Luckin lost Rmb1.6 billion in 2018 and Rmb550 million in the first quarter of this year. It managed to generate about Rmb4 billion in funds last year (from private equity investors and borrowing) but by the end of 2018 there was only Rmb243 million of cash or equivalents sitting on its balance sheet.

One of the main reasons for burning through the funding was Luckin’s reliance on customer subsidies to drive sales growth, especially its bid to make its coffee cheaper than Starbucks’.

It sold 85 million cups of coffee last year and more sceptical analysts have been quick to point out that all this means is it lost Rmb18 for each coffee that it sold.

Compare this, says the Financial Times, to the sales performance at Starbucks stores which are bringing in much more revenue from higher-paying customers who stay for longer.

While the average Luckin store makes daily sales of $334, Starbucks outlets in the Asia-Pacific region (where China accounts for 40% of stores) sell nearly five times as much.

Getting customers to spend more will be challenging for Luckin, the FT predicts.

Other analysts have described Luckin’s pricing strategy as akin to pengci or “hitting porcelain” – a phrase for scammers who throw themselves in front of cars and feign injury to solicit compensation from drivers (see WiC372).

The “porcelain” in this case is said to be Starbucks, with Luckin determined to disrupt its business in China to the point that it gets a buyout offer from its bigger rival (some of the more cynical bloggers think this is the company’s true goal).

If so, Starbucks isn’t showing much sign of feeling the pressure yet. “We’re generating the return on invested capital that we believe is sustainable to continue to build new stores at this rate for many years to come,” its CEO Kevin Johnson told CNBC in an interview last week, also suggesting that Luckin’s “heavy, heavy discounts” were not going to deliver the same kind of sustainable business model.

So is Luckin a genuine challenger to Starbucks?

Just a few months after opening its first store last year, Luckin said it had filed an antitrust lawsuit against its American rival. The filing accused Starbucks of using its scale to pressure landlords in its negotiations over leases – alleging in particular that clauses were inserted t0 prevented landlords from renting space to its competitors, including “any store that includes the word ‘coffee’ in its name”.

(This bargaining power, the Economic Observer newspaper suggests, comes from the footfall Starbucks brings to other tenants in the same area.)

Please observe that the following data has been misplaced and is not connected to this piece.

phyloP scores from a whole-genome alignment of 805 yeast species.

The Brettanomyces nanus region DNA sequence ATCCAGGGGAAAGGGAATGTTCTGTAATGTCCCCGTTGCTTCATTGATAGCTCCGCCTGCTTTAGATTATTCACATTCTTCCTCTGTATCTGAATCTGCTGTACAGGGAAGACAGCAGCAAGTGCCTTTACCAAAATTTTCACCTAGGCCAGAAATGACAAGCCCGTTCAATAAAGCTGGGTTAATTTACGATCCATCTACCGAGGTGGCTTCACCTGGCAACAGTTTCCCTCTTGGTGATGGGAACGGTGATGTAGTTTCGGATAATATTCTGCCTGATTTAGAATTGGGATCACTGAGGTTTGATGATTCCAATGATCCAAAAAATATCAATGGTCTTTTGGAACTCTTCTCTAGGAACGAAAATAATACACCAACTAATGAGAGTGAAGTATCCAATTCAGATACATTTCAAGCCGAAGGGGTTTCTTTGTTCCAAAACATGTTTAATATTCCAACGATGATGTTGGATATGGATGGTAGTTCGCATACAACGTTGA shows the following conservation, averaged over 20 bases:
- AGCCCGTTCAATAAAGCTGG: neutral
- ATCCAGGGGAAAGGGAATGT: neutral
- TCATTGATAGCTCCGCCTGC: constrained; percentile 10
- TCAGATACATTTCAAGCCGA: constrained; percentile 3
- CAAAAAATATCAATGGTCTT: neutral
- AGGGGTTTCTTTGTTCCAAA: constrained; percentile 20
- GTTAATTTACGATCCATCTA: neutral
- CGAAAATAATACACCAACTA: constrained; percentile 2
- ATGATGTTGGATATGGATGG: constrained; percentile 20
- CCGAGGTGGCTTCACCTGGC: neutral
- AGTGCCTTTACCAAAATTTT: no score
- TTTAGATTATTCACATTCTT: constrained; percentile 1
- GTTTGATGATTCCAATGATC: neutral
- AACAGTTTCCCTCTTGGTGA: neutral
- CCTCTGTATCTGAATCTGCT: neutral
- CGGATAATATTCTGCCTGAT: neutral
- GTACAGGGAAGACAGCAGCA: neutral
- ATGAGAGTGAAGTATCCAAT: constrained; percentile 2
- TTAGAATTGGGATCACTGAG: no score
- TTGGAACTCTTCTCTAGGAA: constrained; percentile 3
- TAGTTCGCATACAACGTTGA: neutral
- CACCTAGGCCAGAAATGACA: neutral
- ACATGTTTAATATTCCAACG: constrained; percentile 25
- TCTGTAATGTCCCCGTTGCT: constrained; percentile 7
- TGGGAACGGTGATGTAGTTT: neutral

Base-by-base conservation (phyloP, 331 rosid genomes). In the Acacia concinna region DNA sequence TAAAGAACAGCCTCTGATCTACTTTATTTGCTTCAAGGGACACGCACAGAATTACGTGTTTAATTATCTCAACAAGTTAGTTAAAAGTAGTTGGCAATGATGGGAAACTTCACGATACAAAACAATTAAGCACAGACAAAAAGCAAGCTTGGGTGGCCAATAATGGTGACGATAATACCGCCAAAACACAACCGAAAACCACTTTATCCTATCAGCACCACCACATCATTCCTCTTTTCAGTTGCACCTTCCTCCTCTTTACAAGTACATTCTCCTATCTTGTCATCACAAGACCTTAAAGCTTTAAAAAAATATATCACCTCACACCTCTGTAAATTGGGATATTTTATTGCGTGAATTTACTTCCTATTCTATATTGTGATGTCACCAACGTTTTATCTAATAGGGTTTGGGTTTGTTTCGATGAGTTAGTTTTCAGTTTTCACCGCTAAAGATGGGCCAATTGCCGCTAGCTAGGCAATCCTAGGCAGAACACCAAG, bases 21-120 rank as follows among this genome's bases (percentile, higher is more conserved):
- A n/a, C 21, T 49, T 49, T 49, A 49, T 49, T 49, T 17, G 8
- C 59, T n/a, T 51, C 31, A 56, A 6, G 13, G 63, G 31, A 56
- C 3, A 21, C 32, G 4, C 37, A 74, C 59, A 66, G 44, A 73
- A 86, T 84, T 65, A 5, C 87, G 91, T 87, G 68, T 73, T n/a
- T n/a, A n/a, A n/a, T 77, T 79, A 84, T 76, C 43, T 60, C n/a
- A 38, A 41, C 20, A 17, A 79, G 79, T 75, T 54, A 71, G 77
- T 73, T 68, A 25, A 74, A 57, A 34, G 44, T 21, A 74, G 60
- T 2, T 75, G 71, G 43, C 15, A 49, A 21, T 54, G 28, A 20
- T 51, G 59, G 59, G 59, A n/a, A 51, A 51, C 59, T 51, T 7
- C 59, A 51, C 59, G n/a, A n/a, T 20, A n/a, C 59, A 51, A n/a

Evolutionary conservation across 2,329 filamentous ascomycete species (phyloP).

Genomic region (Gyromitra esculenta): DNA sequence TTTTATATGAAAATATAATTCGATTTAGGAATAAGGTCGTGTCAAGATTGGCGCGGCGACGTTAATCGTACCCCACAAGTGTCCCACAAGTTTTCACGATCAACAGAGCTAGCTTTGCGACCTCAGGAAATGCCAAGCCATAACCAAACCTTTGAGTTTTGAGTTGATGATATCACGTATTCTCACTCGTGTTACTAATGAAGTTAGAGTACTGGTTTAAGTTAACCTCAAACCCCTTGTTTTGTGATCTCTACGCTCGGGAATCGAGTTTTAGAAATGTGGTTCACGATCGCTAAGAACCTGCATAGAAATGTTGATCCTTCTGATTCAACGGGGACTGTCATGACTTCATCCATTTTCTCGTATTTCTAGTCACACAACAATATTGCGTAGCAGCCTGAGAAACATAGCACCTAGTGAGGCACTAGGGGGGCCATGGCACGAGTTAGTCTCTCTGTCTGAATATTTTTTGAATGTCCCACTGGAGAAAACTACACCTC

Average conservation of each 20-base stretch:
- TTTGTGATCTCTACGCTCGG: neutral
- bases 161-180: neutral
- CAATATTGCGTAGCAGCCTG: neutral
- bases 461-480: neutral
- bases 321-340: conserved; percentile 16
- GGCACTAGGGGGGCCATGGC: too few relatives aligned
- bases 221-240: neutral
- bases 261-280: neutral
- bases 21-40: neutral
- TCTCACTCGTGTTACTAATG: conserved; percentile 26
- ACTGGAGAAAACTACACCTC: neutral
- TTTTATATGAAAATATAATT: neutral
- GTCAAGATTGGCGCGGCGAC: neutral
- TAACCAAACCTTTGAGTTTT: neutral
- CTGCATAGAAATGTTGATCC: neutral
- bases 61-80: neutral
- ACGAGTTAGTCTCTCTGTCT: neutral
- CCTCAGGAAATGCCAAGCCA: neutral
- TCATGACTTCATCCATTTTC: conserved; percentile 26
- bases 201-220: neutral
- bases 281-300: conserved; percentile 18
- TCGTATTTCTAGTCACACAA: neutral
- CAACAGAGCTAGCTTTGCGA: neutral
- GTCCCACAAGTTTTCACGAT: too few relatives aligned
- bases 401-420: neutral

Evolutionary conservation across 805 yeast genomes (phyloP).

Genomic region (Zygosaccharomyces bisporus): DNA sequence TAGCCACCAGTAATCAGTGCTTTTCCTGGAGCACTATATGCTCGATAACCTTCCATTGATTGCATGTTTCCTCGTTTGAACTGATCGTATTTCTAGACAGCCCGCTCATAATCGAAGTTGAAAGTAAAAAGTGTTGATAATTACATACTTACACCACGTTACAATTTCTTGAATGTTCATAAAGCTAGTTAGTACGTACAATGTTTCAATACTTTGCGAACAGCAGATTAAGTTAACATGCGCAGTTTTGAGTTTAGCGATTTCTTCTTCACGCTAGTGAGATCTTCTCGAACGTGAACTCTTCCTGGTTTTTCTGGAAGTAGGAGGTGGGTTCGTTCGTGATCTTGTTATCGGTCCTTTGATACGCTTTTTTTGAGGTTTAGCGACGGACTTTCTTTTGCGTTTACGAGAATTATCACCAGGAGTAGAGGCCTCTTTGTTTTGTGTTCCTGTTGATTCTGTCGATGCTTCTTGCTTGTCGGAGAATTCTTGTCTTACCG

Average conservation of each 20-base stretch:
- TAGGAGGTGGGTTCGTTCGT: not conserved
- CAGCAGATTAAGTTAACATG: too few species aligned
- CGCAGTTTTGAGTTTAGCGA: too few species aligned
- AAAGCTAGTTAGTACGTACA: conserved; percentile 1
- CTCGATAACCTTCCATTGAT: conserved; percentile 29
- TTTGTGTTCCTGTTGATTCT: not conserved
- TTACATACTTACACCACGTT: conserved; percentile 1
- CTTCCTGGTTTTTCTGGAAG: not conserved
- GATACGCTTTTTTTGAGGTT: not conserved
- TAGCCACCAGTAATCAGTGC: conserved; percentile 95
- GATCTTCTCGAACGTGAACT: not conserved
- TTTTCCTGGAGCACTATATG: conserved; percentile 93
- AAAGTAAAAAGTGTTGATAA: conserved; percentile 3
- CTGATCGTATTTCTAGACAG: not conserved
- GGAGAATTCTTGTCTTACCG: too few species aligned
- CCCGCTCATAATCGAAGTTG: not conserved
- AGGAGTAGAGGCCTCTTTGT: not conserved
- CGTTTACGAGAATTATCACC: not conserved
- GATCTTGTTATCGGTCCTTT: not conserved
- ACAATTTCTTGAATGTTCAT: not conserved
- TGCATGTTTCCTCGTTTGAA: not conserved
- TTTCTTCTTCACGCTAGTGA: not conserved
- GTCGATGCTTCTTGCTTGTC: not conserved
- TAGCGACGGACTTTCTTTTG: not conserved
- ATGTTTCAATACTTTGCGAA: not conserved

The hearing for the case is still pending but the rivalry with Starbucks has cropped up repeatedly in coverage of Luckin’s IPO roadshow in the last few weeks. But as they have come to understand the company better some analysts have started to talk about other comparisons, noting that Luckin is “more 7-Eleven than Starbucks”.

“If convenience is your main selling point, what’s to stop an established convenience store chain – 7-Eleven, say – from launching a similar app and selling discount coffee from its 2,892 existing stores in China?” Jeffrey Towson, a professor at Peking University and private equity investor, told TIME magazine this week. “Luckin’s business model is innovative but vulnerable to imitation.”

Huxiu has come to a similar conclusion on who to benchmark as Luckin’s real competition. A cup of latte at Starbucks is now selling for about Rmb30, the news portal noted, which is already higher than Luckin’s advertised price of Rmb24. However, Huxiu says that the prices for Luckin’s lattes drop to Rmb12 or less when various customer subsidies are factored in. “Luckin’s real target is never Starbucks,” it suggested. “Its real rivals are the coffee machines in the pantry.”

That said, Luckin argues that there is plenty of room to grow a profitable business because the average Chinese drinks so little coffee. Consumption was just six cups per head last year, the IPO prospectus claims, compared to 867 by the Germans, the biggest consumers. Even across the Strait in nearby Taiwan they are drinking 209 cups each.

Another option is that once consumers get accustomed to ordering from Luckin, they might pick up other food and beverages from its outlets. In this sense, a national chain of outlets would become mini distribution centres for a range of orders online, bringing in higher revenue per square foot

Indeed, there might be a more immediate boost to sales if the Sino-US trade war further escalates today (see page 9), triggering consumer boycotts of some of the best-known American brands in China. If Starbucks is targeted Luckin looks like one of the most obvious beneficiaries as patriotic coffee drinkers switch their spending to the local champion.